Dunnhumby's, a data-analysis firm, uses algorithms to crunch data on customer behaviour for a number of clients. Its best-known customer (and majority-owner) is Tesco, a British supermarket with a Clubcard loyalty-card scheme that generates a mind-numbing flow of data on the purchases of 13m members across 55,000 product lines. To make sense of it all, Dunnhumby's analysts cooked up an algorithm called the rolling ball. .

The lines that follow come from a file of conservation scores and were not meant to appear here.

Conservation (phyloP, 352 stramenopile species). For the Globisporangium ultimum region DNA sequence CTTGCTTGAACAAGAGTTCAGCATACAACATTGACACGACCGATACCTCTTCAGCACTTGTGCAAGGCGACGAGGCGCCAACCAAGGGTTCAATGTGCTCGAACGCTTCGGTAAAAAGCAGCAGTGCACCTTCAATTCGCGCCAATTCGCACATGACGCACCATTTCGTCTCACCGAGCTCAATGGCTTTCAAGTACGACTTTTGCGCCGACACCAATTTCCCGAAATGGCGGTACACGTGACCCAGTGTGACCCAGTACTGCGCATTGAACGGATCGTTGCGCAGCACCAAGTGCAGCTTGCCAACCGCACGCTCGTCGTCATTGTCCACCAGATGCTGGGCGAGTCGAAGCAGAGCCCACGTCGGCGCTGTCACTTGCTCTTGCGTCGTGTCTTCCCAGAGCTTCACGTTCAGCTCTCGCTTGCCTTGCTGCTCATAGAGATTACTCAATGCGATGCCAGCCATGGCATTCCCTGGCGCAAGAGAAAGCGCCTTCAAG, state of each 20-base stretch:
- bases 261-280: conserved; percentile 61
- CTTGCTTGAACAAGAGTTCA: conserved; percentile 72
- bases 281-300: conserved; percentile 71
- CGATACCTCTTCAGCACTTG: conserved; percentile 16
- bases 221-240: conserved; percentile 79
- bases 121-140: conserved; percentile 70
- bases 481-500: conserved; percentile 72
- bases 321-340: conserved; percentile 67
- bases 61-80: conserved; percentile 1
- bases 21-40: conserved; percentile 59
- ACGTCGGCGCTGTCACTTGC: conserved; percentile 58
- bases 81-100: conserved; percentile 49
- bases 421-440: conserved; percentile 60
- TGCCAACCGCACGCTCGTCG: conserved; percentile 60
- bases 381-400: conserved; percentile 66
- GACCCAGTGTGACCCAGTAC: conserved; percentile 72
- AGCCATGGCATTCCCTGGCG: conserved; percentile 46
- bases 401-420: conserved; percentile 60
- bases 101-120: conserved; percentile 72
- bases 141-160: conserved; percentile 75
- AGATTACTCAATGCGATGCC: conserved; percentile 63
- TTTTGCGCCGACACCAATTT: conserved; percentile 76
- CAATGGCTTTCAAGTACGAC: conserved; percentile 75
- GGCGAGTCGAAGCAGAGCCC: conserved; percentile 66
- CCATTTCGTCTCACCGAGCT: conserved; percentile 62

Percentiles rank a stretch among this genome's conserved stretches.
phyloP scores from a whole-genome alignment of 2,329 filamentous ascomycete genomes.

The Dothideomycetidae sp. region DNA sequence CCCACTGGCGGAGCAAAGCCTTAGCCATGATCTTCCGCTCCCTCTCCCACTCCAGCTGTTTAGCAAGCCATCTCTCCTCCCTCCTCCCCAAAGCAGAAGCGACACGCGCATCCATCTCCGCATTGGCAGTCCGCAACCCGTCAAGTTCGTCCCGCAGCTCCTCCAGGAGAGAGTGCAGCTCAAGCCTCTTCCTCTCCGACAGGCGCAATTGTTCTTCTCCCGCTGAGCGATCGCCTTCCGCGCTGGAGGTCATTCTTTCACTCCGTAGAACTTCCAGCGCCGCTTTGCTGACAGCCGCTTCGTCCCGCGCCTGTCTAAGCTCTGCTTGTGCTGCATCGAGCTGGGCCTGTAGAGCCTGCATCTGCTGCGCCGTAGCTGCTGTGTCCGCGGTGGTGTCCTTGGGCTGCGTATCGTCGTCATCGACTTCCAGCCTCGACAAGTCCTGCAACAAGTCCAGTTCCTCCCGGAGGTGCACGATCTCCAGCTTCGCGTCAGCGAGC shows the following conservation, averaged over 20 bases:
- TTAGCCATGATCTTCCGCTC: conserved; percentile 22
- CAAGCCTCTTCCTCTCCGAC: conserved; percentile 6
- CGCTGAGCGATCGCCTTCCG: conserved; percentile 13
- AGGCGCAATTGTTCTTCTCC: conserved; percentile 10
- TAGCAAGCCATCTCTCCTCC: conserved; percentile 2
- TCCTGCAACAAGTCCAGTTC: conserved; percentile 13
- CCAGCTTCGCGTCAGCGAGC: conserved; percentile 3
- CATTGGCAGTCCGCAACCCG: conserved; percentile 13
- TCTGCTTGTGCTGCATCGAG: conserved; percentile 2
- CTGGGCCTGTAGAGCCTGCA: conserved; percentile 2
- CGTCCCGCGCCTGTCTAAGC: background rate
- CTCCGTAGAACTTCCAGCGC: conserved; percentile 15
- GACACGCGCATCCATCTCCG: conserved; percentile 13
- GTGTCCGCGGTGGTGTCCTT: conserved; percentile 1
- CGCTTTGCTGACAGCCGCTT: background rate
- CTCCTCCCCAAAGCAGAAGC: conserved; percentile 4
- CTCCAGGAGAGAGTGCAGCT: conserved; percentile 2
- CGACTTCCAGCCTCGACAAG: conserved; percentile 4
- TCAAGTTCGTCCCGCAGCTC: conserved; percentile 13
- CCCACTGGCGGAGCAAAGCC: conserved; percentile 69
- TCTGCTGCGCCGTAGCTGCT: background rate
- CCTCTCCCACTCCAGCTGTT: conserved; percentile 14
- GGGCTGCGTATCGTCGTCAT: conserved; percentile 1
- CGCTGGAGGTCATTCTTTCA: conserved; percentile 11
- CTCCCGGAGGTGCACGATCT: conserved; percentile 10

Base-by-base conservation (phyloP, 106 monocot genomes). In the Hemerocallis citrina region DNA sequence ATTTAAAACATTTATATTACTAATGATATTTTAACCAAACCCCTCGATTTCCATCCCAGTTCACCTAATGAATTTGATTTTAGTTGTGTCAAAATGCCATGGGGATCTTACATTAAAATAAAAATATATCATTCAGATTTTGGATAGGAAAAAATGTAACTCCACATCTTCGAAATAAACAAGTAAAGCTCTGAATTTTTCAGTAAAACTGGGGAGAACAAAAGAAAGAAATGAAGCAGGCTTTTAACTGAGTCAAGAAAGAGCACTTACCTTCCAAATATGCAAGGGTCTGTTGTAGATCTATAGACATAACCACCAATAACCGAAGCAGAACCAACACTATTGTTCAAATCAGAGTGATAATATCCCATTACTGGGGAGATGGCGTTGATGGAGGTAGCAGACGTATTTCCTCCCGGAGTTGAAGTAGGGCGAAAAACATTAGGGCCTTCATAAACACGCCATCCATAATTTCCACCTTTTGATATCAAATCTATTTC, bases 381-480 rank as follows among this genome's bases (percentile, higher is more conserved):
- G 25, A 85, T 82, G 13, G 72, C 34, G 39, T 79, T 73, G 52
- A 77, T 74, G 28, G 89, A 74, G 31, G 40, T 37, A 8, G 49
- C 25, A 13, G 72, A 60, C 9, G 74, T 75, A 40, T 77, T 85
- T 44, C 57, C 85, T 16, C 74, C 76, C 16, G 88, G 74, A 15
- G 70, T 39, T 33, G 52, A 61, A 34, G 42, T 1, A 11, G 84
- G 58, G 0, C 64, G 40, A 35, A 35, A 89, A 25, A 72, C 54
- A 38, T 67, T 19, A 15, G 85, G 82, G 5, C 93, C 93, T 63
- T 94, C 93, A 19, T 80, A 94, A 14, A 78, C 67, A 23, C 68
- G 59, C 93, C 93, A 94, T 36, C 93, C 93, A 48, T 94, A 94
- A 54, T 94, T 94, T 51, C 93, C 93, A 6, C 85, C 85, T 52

It works by assigning attributes to each of the products on Tesco's shelves. These range from easy-to-cook to value-for-money, from adventurous to fresh. In order to give ratings for every dimension of a product, the rolling-ball algorithm starts at the extremes: ostrich burgers, say, would count as very adventurous. The algorithm then trawls through Tesco's purchasing data to see what other products (staples such as milk and bread aside) tend to wind up in the same shopping baskets as ostrich burgers do. Products that are strongly associated will score more highly on the adventurousness scale. As the associations between products become progressively weaker on one dimension, they start to get stronger on another. The ball has rolled from one attribute to another. With every product categorised and graded across every attribute, Dunnhumby is able to segment and cluster Tesco's customers based on what they buy.